Article #68  - April 8, 2001


by Glenn Tunney

Brownsville Time Capsule looks back over the years

through the archives of the Brownsville Telegraph

Fifteen Years Ago - April 1986

* The California, Pa. G. C. Murphy store has been sold to a local merchant.  Ernie Miller has announced that he and his wife Ella will use the building to expand their hardware store operation.  Miller Supply Co. is now located at 153 Wood Street in California.  The Millers are planning a June grand opening celebration.  They will close the building that currently houses their hardware store, although Ernie Miller says he has had several offers from businessmen interested in renting the site.  Miller has not revealed the purchase price of the G. C. Murphy store.

* The Golden Age Nursing Home, target of state and federal investigations in recent years, is now suing some of the individuals who supported those investigations.  Attorney Robert Webster stated that the nursing home, which is owned by Frank A. Bock, is seeking more than $40,000 in damages from each of four defendants, charging them with attempting to ruin the facility's reputation.  Defendants in the lawsuit are Joyce McNamara, director of the division of Long- Term Care for the State Department of Health; U. S. Senator John Heinz; and two Monroeville women, JoAnn Wells and Paula Snyder, who had complained to government officials about conditions at the nursing home after touring it in May 1983.  The Golden Age Nursing Home is still under investigation on charges that operators have moved patients to other facilities in order to receive Medicare payments.  Medicare payments have been revoked for the facility since November 1985 because of non-compliance with federal requirements.

* The 88th annual celebration of Mitchell Day was held in Brownsville under a cloudless sky on April 1.  UMWA President Donald Redman stated, "Brownsville is where I came from and I'm proud of it.  All those people who came to see the parade had a chance to see that Brownsville is a nice town."  The parade began at 11 a.m. and featured 50 marching units, including three high school marching bands.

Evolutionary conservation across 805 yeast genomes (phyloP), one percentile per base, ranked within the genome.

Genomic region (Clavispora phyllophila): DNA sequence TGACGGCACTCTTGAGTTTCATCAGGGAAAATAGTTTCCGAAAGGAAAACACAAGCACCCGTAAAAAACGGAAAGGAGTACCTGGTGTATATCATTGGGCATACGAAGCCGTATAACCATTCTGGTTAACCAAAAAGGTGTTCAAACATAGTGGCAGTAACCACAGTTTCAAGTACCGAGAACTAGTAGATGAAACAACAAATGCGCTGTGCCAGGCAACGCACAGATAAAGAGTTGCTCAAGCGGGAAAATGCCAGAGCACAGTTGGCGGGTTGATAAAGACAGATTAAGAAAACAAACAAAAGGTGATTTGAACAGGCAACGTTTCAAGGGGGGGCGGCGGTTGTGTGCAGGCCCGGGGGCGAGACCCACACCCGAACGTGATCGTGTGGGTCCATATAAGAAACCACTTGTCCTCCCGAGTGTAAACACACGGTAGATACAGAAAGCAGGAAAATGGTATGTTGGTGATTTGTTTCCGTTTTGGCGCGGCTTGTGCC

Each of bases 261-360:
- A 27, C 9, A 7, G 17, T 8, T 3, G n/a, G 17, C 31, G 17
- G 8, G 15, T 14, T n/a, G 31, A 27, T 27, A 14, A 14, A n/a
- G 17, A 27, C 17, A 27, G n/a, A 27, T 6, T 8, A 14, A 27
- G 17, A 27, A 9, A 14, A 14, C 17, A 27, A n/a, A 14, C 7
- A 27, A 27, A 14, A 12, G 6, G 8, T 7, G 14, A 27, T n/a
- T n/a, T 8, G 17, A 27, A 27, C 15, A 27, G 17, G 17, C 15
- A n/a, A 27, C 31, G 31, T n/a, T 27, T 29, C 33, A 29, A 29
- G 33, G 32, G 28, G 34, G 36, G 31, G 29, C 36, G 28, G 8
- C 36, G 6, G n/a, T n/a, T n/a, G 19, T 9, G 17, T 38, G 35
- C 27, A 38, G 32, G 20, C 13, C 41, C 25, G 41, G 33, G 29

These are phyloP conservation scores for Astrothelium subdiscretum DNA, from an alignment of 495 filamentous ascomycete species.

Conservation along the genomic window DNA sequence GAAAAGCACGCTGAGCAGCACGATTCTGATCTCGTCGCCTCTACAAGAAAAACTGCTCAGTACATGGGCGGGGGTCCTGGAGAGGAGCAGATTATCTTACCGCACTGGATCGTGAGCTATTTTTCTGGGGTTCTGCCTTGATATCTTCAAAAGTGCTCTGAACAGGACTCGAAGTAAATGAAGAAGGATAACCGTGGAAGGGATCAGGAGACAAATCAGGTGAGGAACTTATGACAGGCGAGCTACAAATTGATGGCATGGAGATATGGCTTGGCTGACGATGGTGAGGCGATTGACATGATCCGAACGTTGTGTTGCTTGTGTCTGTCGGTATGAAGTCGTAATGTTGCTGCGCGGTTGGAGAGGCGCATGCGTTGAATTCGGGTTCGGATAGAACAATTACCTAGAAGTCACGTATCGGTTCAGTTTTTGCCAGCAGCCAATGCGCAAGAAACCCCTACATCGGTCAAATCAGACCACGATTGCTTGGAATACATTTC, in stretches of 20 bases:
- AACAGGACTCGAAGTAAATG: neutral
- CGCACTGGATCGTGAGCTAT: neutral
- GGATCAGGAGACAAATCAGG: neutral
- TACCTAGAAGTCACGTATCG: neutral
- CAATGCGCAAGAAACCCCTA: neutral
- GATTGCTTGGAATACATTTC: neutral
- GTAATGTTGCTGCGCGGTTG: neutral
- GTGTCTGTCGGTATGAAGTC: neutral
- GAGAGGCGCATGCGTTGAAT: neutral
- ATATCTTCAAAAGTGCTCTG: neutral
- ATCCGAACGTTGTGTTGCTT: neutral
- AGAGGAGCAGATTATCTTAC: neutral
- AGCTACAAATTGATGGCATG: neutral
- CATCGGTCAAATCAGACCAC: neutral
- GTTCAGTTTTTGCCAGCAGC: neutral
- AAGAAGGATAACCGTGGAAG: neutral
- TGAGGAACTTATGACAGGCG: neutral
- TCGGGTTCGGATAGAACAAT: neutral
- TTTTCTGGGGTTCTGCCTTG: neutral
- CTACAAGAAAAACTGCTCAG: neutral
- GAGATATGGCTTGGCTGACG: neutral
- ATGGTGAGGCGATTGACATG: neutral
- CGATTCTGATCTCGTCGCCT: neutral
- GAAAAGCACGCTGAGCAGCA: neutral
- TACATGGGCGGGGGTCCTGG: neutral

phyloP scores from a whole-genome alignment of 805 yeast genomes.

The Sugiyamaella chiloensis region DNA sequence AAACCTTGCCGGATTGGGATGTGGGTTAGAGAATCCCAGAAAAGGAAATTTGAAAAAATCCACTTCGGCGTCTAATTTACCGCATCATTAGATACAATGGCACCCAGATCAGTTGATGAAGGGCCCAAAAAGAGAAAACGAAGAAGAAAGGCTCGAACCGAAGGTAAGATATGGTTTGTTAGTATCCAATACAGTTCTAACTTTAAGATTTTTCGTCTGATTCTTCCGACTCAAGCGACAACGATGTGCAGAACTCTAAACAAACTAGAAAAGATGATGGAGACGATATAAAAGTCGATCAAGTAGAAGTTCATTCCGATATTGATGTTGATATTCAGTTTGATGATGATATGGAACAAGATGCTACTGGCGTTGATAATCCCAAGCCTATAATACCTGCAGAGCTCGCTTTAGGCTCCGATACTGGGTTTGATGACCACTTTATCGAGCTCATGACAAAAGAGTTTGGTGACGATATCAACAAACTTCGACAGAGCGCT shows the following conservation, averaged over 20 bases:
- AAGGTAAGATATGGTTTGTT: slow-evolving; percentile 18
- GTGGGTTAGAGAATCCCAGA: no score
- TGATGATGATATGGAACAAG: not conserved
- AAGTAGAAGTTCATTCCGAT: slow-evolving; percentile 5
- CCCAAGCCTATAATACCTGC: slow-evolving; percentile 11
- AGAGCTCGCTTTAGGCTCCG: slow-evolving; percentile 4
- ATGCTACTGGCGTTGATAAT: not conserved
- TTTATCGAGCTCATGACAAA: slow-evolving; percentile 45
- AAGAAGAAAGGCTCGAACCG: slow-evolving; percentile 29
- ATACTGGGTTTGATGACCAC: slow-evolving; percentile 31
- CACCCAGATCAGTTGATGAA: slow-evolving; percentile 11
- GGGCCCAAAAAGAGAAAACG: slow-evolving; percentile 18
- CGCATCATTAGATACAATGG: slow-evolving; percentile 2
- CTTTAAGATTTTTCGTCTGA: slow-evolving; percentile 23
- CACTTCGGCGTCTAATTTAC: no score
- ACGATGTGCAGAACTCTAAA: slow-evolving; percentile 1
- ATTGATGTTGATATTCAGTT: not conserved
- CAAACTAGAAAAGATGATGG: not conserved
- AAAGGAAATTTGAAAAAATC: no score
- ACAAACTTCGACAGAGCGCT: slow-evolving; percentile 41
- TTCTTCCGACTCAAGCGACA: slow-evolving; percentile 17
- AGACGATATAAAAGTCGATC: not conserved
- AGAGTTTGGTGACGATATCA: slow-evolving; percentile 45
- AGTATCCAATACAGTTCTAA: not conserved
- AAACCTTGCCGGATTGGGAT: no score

* Brownsville Area High School basketball player Salvin Wallace will appear in this month's Dapper Dan Roundball Classic at the Civic Arena.  Coach Ken Meadows' 6'-4" star is being projected as a shooting guard by college scouts.

Thirty Years Ago - April 1971

* The Brownsville Summer Playhouse is moving.  After completing its first two seasons at the Plaza Theater in Brownsville, the theater group will be known as the Brier Hill Playhouse after moving into a newly acquired building at Brier Hill.  The building will be converted into a 225- seat theater.
   Brier Hill is slated to become a "new town," and Charles E. Parker, developer of the planned new community, says the theater will be the first operating facility at the new town.  "It will be the first mark of resurgence there since the town's prosperity ran out with the closing of Brier Hill Mine in the mid-30's," he observed.  The first phase of the construction of the new town, which is installation of utility and sewage lines, is scheduled for this spring.
   The Brownsville Summer Playhouse was founded in June 1969 by LeVoy Melville (its current producer), Emily Jefferson and Gary Farr, all from New York City.  The owner of the Plaza Theater, Dr. Joseph A. Klimoski, rented the Plaza to the group, and it enjoyed a successful initial season.  Returning in 1970 for a second season, attendance fell off after the season's opening show, "Mame," drew record crowds.